Since the beginning of the Iraq war, suicides in the military have become a major issue. According to a study done by the Huffington Post, one veteran commits suicide every 65 minutes, this adds up to 22 lives a day. The number of service members who took their own lives last year outnumbered the amount of combat related deaths. (Military Suicides: One U.S. Veteran Dies Every 65 Minutes) Coming home from a deployment can be extremely stressful for service members and their families. Often service members must learn to cope with the very disturbing and traumatic incidents they have seen while on duty. These can range from battlefield injuries to the loss of very close comrades in the field. Not only must the veteran learn to cope with the traumatic and unsettling events that have happened overseas, they must also learn how to reintegrate back into the civilian lifestyle. This integration can be very difficult for some veterans. Many veterans feel that the lack of readily available mental health care from the Department of Veterans Affairs has been a major result of the high suicide rates that are seen within the veteran population.
The Department of Veterans Affairs has responded to the alarming rate of suicides by investing in 24 hour hotlines for veterans that are in danger of taking their own lives. Live trained professionals are always available for counseling. The veteran crisis hotline has been responsible for over 745,000 calls since it was created in 2007. (About the Veteran Crisis Line) Even with this progress, many veterans feel it is not enough. Many of these hotlines are considered by veterans and their family members to be a very quick fix to a much bigger issue.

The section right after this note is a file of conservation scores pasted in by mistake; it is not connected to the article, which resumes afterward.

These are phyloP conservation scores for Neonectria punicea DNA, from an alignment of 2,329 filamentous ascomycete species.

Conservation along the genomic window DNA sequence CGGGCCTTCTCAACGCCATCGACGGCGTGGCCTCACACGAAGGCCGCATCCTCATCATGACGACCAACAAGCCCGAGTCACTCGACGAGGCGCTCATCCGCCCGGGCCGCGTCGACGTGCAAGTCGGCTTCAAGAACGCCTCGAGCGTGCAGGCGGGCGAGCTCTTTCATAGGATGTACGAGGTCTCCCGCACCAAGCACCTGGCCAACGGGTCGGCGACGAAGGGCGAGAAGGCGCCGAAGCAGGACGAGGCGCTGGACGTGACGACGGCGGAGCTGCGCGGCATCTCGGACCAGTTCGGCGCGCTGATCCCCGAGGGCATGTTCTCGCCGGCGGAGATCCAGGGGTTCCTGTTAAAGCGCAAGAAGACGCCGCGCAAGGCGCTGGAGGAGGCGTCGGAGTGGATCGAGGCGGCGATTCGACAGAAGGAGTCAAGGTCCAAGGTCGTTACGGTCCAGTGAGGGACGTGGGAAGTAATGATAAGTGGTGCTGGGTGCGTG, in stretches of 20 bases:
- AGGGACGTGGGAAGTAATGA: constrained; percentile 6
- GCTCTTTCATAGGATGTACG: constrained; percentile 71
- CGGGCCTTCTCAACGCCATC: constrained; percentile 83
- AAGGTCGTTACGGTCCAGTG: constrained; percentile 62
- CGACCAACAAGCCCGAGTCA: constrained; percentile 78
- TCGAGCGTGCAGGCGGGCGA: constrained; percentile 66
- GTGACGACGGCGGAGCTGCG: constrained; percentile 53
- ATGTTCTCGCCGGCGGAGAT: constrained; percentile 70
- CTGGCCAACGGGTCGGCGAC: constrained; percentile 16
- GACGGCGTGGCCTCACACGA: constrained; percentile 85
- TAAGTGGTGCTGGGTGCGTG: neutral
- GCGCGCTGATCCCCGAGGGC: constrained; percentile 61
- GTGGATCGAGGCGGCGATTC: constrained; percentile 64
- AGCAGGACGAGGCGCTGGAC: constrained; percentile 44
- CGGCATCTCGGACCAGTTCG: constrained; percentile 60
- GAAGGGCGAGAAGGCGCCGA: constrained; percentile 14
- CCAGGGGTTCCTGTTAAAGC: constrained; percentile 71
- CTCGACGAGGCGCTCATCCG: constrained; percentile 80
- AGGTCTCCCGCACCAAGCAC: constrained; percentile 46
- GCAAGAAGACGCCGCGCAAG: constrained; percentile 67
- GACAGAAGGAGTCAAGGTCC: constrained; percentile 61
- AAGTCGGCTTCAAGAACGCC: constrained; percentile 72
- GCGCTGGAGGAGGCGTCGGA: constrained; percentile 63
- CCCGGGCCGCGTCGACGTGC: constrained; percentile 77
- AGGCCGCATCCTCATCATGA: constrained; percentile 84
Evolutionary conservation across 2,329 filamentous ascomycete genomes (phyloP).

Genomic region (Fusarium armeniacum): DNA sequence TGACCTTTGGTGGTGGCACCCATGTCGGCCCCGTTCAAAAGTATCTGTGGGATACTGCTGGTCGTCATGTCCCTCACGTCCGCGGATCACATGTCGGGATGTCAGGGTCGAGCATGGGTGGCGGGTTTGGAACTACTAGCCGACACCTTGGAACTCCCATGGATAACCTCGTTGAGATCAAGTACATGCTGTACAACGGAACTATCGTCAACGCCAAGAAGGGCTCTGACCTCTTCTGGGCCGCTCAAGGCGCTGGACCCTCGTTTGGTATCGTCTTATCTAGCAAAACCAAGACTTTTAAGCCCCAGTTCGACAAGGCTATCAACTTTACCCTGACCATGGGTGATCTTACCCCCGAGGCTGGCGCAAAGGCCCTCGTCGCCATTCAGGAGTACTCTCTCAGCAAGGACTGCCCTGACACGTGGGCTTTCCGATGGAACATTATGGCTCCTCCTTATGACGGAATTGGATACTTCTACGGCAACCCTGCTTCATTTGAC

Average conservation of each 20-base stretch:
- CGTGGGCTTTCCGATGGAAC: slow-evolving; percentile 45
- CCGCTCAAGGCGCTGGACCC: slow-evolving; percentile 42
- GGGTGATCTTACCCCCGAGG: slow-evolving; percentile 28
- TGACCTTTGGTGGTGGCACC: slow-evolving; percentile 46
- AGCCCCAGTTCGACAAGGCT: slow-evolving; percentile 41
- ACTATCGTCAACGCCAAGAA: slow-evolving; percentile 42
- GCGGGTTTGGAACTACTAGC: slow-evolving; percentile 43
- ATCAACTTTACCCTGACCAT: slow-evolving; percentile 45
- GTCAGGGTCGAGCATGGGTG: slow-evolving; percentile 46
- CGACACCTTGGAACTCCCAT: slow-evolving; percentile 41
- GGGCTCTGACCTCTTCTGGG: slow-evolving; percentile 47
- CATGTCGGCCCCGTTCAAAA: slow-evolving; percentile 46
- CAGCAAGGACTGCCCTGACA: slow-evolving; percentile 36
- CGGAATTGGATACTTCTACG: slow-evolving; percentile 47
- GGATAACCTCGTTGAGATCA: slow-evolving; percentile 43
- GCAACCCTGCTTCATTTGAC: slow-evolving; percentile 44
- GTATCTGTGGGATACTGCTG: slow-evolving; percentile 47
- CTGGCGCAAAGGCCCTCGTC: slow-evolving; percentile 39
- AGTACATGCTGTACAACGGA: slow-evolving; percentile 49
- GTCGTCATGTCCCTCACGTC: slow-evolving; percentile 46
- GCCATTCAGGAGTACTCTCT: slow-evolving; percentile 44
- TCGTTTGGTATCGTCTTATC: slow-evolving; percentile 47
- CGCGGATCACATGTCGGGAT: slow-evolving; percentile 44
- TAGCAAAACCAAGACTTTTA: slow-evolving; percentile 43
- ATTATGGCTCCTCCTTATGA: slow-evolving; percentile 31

The Department of Veterans Affairs serves easily over a thousand veterans and their family members. They have numerous different services ranging from physical therapy, surgery, and mental health. They hire a team a very dedicated staff many of whom have been in the military themselves. However, the Veterans Affairs is facing an immense bureaucratic mess when dealing with the new population of veterans coming home from both the Iraq and Afghanistan wars.
Many veterans with severe psychological health problems are extremely frustrated with the Veterans Affairs lack of open appointments. Many have complained they have yet to receive their screening let alone an actual appointment. The Department of Veterans Affairs claims that it takes every patient very seriously and tries to see each patient for a mental health screening within the maximum wait time of two weeks. (Scotti) Despite this report, the Veterans Affairs inspector general found that employees responsible for making appointments often entered misleading information into their computer system. Some employees were recording the next free appointment date as the patient’s choice of the appointment date. This resulted in veterans that had been waiting for several weeks to be seen to show up in the VA’s computer system as having no wait time leaving many...